A New Copyright Directive: Don’t Throw the Baby Out With the Bathwater!
The EU draft Directive on Copyright in the Digital Single Market is reaching the end game. In the run up the European elections in May this year, the Commission, Council and Parliament are having to agree the final wording of this new Directive.
As reported by LIBER recently two articles remain extremely controversial – Article 11 and Article 13. We are concerned this could jeopardise the future of the whole Directive.
Article 11 (nicknamed the ‘link tax’) introduces a new right for publishers in regards to the use of digital newspapers. Article 13 relating to online content sharing services, has had wide coverage in the main stream media. An online petition targeting Article 13 has over 4.6 million signatures already and, according to MEP Julia Reda, will become the largest ever online petition if it surpasses 4.9 million signatures. The legislation is aimed at changing existing legal regimes and introducing new obligations on organisations who allow end users to upload content to their platforms.
These articles have become even more contentious in the past week, with large rightsholders like Bertelsmann (Europe’s largest publisher) saying it doesn’t agree with the latest compromise draft on Article 13.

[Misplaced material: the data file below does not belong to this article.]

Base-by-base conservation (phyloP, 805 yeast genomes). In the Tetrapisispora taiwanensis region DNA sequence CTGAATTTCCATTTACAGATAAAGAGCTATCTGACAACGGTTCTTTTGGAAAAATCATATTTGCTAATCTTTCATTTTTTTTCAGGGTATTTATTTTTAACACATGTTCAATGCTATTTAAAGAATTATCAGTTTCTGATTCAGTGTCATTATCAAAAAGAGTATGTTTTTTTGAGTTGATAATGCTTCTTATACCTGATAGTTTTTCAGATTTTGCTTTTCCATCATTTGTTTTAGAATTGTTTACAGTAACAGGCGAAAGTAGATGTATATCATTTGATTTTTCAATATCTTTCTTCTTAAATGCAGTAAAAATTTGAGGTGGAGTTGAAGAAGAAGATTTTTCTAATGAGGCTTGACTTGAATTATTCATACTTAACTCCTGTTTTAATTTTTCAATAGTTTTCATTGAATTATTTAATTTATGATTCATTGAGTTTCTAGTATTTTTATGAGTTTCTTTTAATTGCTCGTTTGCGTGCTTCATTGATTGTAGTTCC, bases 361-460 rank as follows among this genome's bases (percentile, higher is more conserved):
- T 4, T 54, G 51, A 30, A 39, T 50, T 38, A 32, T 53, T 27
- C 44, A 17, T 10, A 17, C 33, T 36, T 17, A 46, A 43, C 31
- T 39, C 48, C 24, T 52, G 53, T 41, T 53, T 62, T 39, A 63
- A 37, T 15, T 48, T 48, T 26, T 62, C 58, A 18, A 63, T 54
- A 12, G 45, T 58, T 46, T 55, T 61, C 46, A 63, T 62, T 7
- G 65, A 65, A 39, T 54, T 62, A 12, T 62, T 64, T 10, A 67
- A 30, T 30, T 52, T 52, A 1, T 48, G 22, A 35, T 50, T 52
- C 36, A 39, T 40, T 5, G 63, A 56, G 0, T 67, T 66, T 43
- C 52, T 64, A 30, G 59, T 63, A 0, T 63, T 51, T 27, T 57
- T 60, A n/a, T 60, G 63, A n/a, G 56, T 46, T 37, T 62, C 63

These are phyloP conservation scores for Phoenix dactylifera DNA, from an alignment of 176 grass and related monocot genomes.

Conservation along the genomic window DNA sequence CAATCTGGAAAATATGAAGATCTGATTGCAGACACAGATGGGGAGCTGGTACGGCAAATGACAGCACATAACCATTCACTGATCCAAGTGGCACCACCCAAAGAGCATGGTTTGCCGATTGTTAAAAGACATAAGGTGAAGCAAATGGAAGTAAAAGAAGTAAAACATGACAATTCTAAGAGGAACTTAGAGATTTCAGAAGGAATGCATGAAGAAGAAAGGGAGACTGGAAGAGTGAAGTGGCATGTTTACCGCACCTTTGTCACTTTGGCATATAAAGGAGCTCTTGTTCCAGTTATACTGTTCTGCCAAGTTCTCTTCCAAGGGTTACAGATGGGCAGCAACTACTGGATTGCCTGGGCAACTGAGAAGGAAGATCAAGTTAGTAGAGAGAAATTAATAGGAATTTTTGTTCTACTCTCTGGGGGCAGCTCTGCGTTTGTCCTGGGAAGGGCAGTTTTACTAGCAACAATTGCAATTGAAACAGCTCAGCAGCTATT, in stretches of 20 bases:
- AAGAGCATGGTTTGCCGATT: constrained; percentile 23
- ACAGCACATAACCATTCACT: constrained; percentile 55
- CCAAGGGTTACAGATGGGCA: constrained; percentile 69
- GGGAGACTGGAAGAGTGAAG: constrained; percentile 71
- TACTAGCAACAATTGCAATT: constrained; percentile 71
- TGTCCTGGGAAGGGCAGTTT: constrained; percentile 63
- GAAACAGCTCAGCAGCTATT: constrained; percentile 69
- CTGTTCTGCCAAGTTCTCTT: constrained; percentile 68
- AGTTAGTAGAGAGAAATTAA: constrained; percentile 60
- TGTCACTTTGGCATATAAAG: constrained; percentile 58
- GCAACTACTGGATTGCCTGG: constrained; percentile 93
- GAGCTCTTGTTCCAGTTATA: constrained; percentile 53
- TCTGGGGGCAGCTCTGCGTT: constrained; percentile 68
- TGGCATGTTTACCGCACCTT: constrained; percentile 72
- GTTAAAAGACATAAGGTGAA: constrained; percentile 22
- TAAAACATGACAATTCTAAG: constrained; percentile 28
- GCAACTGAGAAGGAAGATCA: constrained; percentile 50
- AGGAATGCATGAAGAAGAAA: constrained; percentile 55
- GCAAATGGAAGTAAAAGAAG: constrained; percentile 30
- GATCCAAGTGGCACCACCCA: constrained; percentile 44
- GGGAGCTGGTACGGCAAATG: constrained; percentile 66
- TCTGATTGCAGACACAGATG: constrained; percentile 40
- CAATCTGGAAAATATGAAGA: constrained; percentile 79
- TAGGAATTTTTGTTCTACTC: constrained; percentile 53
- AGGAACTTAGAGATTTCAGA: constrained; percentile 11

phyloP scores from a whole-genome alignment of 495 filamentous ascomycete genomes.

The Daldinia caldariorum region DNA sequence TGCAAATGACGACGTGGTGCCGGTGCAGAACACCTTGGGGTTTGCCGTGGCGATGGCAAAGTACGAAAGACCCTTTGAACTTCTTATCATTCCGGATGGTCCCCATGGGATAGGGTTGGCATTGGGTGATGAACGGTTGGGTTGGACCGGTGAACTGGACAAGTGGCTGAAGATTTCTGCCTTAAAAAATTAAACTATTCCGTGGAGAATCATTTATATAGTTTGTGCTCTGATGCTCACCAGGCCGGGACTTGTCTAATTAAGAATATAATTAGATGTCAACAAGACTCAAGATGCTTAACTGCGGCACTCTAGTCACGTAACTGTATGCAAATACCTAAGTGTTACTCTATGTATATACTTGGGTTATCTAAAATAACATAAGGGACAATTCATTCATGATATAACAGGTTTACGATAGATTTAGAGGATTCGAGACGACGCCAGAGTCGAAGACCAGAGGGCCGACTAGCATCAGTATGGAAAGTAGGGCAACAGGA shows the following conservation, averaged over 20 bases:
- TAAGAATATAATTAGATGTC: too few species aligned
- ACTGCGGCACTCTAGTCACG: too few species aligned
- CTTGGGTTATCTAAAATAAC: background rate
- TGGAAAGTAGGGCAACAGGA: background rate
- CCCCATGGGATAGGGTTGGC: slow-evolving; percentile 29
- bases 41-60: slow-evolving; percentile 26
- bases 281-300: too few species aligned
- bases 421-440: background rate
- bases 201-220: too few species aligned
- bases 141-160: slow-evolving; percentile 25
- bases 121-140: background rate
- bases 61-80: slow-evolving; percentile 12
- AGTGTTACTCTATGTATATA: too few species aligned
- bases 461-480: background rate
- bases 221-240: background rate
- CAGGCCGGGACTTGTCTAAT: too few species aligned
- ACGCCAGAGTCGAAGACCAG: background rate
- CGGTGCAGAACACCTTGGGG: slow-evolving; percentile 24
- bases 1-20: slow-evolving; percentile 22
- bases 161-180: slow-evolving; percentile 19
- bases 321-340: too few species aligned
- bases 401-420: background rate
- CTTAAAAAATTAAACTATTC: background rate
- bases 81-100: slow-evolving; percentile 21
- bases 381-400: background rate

As we head into the last feverish weeks on this brief, LIBER wants to remind policymakers that, even if these controversial articles fall, the rest of the Directive must progress into law unhindered.
Many of the provisions within the Directive represent a hugely significant step forward in the way that researchers, libraries, and citizens can use in-copyright works. These include:
- Articles 3 and 3a which for the first time reflect the data economy we live in, introducing copyright exceptions for Text and Data Mining (TDM) which forms the basis of Artifical Intelligence (AI).
- Article 5 which allows digital preservation of in-copyright works including the use of digital preservation networks within a member state, but also cross border.
- Articles 7-9 which create mechanisms that allow for the mass digitisation of in-copyright but out of commerce works that sit in the continent’s libraries and archives.
These articles are incredibly important for European research and the economy, and should not be jeopardised by political disagreements over Articles 11 and 13.
European policymakers as well as libraries and universities have been working on legal solutions to mass digitisation in Europe since the 2005 Google Books court case. In the case of (TDM), this has been part of policy work by the Commission, industry and universities since 2012.
Irrespective of what happens to Articles 11 and 13 in Trilogue, we musn’t ignore the other important progress contained in the Directive: progress which ensures copyright law in 2019 is fit for purpose and supports both research and the economy. We urge the Council, Parliament and the European Commission to let the rest of the Directive progress to adoption unhindered.
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